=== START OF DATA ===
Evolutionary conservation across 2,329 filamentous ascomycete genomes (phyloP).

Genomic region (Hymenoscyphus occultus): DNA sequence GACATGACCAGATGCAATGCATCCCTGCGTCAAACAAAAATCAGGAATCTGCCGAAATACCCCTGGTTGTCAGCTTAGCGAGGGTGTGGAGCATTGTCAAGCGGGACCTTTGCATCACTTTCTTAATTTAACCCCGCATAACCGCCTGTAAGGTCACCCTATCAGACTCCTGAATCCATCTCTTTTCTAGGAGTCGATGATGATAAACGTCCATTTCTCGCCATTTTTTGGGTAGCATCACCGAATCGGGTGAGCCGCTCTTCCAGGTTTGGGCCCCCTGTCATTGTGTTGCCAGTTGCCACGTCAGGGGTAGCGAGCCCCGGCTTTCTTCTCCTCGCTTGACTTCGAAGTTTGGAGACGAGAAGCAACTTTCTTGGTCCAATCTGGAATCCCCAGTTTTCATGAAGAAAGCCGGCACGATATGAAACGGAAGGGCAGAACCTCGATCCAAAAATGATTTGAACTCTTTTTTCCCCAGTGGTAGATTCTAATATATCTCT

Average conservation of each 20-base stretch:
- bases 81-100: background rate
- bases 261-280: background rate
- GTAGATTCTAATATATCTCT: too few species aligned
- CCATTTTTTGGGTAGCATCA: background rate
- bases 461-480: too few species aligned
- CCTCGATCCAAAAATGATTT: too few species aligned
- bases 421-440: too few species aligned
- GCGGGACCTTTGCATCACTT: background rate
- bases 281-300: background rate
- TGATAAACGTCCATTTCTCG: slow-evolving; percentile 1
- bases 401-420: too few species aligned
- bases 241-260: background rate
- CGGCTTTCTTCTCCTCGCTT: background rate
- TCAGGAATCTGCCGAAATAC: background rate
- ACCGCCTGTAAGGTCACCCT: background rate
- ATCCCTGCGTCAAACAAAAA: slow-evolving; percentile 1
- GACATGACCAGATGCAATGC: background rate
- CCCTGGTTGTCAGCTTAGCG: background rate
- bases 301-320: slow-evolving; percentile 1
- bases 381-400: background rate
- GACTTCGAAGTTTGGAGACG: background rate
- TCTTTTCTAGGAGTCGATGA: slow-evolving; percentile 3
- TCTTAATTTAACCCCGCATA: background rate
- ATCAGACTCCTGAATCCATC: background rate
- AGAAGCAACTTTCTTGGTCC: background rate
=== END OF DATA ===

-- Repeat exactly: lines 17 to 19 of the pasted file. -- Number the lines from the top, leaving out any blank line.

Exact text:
- TCAGGAATCTGCCGAAATAC: background rate
- ACCGCCTGTAAGGTCACCCT: background rate
- ATCCCTGCGTCAAACAAAAA: slow-evolving; percentile 1